Sweden’s Alexander Bjork hailed the best round of his career after securing his first European Tour title at the Volvo China Open in Beijing.
Bjork carded seven birdies in a flawless closing 65 at Topwin Golf and Country Club to finish 18 under par, a shot ahead of Spain’s Adrian Otaegui.
Otaegui was left to rue a three-putt bogey on the 17th, although a birdie on the last sealed outright second ahead of compatriot Jorge Campillo and the English pair of Matt Wallace and Jordan Smith.
Bjork began the day a shot behind Wallace and Otaegui, but made an ideal start with a birdie on the first and picked up further shots on the fourth and eighth to reach the turn in 33.
The 27-year-old also birdied the 11th, 12th and 15th to move ahead of clubhouse leader Smith, who had surged through the field with a superb 64, before a birdie on the 17th capped a nerveless display.
“It’s tough to describe the emotions,” Bjork told Sky Sports. “I’m really, really happy, really proud of myself the way I played today.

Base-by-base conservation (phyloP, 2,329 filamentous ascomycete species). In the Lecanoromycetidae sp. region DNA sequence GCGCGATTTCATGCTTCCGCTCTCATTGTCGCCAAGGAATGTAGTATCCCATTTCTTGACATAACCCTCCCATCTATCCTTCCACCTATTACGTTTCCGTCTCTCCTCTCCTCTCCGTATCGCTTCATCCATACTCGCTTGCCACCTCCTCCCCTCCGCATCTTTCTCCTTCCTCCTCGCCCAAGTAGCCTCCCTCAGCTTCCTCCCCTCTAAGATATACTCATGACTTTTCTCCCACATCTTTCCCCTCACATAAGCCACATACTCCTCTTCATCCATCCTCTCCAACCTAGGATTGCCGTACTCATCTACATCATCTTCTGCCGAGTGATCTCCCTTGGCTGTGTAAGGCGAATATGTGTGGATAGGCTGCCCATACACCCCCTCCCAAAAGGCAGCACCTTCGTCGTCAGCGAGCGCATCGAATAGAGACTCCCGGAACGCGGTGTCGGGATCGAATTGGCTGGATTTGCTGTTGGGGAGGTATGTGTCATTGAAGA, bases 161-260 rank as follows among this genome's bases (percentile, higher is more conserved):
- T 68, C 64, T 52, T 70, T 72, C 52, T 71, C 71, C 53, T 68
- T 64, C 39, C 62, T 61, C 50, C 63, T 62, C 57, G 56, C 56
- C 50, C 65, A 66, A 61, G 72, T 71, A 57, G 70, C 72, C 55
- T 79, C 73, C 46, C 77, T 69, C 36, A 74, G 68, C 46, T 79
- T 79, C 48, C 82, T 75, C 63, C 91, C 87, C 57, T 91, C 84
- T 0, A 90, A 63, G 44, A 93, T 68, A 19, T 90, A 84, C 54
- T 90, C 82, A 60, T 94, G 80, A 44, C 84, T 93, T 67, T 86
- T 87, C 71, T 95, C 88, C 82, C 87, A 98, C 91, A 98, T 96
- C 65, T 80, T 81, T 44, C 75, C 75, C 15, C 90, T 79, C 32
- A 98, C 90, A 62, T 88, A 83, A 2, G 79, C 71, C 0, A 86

“It’s probably one of the best rounds of golf I’ve ever played, I would say the best round given the situation. I made pretty much no mistakes today so I’m super happy.
“I had a really good feeling this morning actually. I was less nervous than I usually am before a really big final round. I felt confident almost all the way so I guess it was just meant to be.
“I didn’t look (at leaderboards) too much the first nine holes but from 12 I knew I was up in the lead, but then I saw a guy had finished on 16 under and I knew I needed to make birdies. That actually helped me to stay positive instead of playing safe.
“I just lost out in Hong Kong in the first tournament of the season with a bad finish and I was close last week (in the Hassan Trophy) so it was my turn today and I’m so happy for that.”
Three-time major winner Padraig Harrington has declared his interest in captaining Europe at the 2020 Ryder Cup.
Harrington has played in six European Ryder Cup teams and has been a vice-captain under Paul McGinley in 2014 and Darren Clarke two years later.
The 46-year-old is expected to be named by current European skipper Thomas Bjorn as a vice-captain for the next edition of the Ryder Cup against the United States in France in September.
But Harrington has his sights set on being Europe’s captain for the 2020 tournament, especially because he would be aged 55 by the 2026 Ryder Cup.